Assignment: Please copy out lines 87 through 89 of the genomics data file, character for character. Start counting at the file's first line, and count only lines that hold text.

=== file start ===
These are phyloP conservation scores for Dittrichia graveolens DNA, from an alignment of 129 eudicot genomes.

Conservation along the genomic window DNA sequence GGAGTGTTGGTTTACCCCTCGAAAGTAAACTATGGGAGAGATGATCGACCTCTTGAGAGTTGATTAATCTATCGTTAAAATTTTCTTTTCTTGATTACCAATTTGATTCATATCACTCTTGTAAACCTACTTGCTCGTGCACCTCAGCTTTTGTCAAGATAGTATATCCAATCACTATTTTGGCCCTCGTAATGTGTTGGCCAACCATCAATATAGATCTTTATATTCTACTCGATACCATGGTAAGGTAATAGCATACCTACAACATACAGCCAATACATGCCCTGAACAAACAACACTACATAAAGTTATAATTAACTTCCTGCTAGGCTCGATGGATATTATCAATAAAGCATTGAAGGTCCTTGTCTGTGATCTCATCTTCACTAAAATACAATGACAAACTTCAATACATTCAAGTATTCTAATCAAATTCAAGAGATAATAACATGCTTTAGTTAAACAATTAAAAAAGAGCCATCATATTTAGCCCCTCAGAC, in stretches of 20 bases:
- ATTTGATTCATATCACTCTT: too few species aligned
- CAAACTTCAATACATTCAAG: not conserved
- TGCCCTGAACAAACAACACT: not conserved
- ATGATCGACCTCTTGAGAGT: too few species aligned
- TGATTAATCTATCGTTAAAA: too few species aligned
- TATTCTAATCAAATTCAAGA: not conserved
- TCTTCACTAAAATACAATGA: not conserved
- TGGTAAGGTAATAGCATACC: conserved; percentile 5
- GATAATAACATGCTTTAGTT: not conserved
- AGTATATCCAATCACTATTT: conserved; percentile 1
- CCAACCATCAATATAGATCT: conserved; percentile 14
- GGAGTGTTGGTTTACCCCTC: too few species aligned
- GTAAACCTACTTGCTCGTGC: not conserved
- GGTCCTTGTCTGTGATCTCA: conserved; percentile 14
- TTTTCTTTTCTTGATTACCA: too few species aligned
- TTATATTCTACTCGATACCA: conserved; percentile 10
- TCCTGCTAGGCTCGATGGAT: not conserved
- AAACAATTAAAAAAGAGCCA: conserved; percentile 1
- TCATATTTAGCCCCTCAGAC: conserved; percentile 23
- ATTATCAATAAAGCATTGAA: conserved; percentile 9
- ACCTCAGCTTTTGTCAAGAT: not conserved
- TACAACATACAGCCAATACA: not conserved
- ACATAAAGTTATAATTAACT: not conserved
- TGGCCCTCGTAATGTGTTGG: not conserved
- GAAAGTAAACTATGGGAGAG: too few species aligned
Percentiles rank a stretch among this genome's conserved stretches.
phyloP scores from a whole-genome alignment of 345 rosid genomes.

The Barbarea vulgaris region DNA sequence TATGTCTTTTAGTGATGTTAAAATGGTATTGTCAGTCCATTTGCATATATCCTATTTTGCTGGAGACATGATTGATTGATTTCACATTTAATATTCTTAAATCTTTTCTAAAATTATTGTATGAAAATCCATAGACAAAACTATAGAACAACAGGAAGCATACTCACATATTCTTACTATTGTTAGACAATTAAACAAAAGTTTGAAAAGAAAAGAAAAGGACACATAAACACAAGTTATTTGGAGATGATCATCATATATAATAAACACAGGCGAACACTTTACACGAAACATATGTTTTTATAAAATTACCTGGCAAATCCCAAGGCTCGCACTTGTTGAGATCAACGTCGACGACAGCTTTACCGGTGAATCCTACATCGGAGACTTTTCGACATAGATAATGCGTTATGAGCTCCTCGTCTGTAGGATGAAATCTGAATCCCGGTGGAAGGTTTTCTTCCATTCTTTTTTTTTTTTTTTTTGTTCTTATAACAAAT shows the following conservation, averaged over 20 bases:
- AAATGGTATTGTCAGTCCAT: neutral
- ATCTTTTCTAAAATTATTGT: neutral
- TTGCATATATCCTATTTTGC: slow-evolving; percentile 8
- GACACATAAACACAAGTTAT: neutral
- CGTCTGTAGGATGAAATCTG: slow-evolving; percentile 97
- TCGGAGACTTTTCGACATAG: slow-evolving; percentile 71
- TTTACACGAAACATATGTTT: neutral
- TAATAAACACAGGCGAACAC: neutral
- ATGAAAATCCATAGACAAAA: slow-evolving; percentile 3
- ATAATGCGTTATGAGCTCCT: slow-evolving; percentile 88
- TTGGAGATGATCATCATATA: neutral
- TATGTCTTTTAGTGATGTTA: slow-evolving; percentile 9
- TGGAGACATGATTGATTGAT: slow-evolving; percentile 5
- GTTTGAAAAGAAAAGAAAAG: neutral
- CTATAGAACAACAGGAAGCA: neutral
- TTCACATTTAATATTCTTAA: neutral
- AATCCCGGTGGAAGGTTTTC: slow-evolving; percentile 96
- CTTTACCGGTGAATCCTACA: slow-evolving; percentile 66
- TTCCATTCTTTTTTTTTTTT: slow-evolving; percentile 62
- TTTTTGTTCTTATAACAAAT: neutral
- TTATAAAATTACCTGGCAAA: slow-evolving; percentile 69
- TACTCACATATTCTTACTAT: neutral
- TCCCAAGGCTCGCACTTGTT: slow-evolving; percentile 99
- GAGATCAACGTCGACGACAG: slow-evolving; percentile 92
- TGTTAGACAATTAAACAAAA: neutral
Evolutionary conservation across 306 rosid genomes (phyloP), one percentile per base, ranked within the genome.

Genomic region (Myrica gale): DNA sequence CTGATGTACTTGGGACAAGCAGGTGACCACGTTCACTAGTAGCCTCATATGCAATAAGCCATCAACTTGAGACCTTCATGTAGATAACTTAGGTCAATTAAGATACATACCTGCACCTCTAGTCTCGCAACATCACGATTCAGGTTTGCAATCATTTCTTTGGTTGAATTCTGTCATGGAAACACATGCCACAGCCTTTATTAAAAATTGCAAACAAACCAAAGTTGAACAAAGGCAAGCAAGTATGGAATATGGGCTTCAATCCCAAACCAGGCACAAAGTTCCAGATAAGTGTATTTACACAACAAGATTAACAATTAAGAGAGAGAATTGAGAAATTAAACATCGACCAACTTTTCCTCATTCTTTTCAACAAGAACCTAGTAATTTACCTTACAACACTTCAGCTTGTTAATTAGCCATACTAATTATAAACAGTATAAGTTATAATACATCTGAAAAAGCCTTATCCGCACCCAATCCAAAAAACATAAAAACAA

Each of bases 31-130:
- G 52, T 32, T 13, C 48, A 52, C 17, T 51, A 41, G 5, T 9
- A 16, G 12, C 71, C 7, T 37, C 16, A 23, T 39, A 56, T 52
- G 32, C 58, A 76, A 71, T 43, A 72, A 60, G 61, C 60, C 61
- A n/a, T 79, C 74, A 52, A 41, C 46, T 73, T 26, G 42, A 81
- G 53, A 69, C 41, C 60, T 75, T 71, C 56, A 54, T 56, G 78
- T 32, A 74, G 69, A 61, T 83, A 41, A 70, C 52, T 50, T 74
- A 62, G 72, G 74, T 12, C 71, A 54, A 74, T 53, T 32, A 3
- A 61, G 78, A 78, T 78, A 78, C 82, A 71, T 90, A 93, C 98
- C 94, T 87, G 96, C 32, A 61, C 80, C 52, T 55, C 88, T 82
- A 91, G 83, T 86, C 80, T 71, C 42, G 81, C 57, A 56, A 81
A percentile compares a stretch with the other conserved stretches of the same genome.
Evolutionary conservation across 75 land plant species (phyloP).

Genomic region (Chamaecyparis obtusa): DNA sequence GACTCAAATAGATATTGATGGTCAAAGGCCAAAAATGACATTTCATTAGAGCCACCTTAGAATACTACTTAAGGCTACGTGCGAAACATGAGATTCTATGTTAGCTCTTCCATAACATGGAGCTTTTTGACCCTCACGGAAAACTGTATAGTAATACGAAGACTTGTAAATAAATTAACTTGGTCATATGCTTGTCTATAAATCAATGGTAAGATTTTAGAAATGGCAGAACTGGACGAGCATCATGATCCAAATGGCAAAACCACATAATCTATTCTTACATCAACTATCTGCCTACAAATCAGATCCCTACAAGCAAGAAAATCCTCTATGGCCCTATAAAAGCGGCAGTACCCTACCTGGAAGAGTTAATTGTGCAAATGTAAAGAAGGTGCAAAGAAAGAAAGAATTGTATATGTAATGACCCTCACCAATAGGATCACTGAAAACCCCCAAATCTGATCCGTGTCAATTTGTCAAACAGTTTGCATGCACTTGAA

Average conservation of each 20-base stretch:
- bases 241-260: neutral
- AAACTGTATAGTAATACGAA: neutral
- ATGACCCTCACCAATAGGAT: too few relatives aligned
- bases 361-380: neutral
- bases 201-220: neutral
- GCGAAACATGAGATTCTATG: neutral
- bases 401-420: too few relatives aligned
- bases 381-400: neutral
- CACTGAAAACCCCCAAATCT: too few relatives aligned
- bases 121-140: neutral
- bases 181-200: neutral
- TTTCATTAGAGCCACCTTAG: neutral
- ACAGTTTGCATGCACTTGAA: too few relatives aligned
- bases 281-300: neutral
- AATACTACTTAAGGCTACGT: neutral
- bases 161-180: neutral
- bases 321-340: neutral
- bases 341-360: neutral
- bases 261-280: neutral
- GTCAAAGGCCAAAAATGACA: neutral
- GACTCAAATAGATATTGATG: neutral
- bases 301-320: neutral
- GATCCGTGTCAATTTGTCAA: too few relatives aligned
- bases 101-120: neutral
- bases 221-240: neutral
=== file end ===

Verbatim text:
- AATACTACTTAAGGCTACGT: neutral
- bases 161-180: neutral
- bases 321-340: neutral